There are certainly reasons why an employer might want to use E-Verify. First, there's the obvious one: Improved employment eligibility checks.
It's also one of several requirements employers must meet to make use of a program for hiring foreign national recent grads in STEM fields, Ganchan noted.
And, while it's not without flaws, some previous concerns are being addressed. "Occasionally the E-Verify system produces incorrect results, reporting that an individual is not authorized to work when the person truly is authorized," according to Susan Cohen, founder and chair of the immigration practice at Mintz Levin Cohn Ferris Glovsky and Popeo PC. But "USCIS has recently updated and modernized the E-Verify system and database, making it more user-friendly for employers and employees to access," she told HR Dive via email.
"When E-Verify first started, government records hadn’t been well-uploaded into the government computer system — hadn't kept up with private industry computer systems," Ganchan said. "Early users kept getting fault reports. They had to send new employees to Social Security or the local immigration office" to correct mistakes, which was costly and time-consuming. "Born-and-raised U.S. citizens were having a fit," she said.
But now the "data has been improved quite a bit and tech glitches in the online system have been cured recently." Now, for example, employers get real-time feedback on potential errors, Ganchan said. A transposed number would previously have resulted in a tentative non-confirmation, but "now, you get real-time feedback if something seems off," she said; "This has reduced a lot of error finding."
Because of the potential for incorrect results, employers need to employ someone trained in the legal requirements associated with participating in the program to ensure the employee does not engage in any unfair or illegal employment practices, according to Cohen.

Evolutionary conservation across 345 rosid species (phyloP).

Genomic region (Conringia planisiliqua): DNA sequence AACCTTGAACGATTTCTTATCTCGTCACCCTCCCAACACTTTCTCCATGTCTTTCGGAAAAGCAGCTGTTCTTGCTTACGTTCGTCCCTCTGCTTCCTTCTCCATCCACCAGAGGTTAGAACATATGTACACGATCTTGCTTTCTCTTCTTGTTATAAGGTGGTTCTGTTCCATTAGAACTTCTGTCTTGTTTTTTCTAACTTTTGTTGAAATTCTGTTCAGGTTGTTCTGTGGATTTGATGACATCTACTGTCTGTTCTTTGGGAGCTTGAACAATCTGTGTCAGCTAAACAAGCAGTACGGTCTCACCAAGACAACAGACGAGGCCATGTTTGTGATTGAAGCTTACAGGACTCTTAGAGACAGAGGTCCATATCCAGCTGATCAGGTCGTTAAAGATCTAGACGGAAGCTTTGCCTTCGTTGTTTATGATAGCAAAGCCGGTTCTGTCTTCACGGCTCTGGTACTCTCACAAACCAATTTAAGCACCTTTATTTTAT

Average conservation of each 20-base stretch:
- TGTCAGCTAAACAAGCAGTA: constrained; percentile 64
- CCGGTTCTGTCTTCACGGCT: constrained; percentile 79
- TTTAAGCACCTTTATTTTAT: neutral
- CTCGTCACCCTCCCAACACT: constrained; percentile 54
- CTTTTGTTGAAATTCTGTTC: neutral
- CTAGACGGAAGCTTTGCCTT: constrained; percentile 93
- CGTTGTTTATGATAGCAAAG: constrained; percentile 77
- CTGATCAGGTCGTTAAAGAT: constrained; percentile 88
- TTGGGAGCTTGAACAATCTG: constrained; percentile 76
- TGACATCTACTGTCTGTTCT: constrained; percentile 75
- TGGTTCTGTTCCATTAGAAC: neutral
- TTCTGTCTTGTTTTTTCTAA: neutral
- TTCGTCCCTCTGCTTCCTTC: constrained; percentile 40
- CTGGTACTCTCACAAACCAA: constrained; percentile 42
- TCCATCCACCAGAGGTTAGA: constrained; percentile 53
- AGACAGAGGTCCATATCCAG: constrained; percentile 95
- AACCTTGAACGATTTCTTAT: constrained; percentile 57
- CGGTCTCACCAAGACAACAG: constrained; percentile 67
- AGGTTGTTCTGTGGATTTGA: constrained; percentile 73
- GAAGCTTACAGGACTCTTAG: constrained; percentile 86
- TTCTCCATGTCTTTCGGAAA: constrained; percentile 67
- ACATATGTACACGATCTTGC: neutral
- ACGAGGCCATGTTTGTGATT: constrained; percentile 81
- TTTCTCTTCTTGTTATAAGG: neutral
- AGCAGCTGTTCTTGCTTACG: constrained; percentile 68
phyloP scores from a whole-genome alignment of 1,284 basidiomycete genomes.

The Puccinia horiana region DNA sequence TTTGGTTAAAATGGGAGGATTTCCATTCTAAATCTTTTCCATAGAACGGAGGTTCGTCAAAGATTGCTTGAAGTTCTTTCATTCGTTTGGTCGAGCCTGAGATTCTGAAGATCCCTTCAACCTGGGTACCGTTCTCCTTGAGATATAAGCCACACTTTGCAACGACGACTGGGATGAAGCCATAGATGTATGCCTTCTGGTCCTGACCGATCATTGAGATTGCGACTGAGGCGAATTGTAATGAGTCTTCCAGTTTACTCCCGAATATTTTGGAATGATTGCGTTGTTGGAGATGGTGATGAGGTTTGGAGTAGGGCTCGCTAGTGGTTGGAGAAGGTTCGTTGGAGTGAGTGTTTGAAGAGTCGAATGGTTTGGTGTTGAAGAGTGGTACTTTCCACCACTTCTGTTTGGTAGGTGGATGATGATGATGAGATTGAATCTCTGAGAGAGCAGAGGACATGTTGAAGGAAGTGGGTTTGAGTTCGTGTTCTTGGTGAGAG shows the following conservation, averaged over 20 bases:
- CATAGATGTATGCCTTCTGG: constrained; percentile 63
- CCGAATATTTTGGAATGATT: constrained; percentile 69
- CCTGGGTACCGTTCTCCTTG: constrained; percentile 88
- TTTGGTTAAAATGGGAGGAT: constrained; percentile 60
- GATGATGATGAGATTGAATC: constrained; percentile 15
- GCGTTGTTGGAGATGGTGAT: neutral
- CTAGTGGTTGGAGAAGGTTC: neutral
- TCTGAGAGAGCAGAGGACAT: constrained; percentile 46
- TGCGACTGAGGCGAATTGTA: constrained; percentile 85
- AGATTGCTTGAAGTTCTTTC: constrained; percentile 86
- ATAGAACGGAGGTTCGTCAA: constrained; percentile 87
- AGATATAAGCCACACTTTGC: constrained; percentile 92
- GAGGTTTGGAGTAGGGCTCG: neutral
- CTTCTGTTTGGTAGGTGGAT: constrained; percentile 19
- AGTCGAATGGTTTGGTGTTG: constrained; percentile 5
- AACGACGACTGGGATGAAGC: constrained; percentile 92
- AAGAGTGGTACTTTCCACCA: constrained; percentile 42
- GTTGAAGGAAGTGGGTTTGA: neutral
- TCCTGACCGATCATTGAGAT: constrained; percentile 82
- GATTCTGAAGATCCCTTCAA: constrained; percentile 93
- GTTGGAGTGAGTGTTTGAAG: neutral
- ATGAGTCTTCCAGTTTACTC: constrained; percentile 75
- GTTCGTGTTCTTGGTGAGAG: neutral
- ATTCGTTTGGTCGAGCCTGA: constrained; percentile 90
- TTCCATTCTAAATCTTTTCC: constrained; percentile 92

She also suggested that employers train more than one employee in E-Verify compliance, as a backup. "Employees with I-9 and E-Verify responsibility should receive trainings and learn about related legal requirements at least once a year," she said.
Another best practice, Fisher said, is to "be very thorough that documents are entered accurately into the system; this is the only way to try to pre-empt any issue with a name match." Additionally, "employers should contact qualified legal advisors," she said; "These are very complex issues that don’t always have a straightforward/easy answer if violations are found later."
Retaining appropriate counsel can help, too. "Inevitably, employers enrolled in the program will face situations (mismatched employee documents or data)," Cohen wrote. "They would be well served to consult counsel who can guide them through the situation to ensure they comply with the stringent legal requirements associated with the program."
Finally, employers may want to think about what compliance might require, should the program be mandated for all employers. "At some point, they will probably try to make [E-Verify] mandatory across the nation," Ganchan said; "Long-term, this is something the federal government really wants." Cohen concurred: "If Congress ever passes a comprehensive immigration reform bill, it is widely expected that E-Verify will become mandatory for all U.S. employers."
This could require some additional resources, especially for smaller employers. "Given the position of the current administration, I could see it becoming mandatory for all employers," Fisher said, "but this would be a hard thing to roll out — a bit of a challenge for a lot of small employers."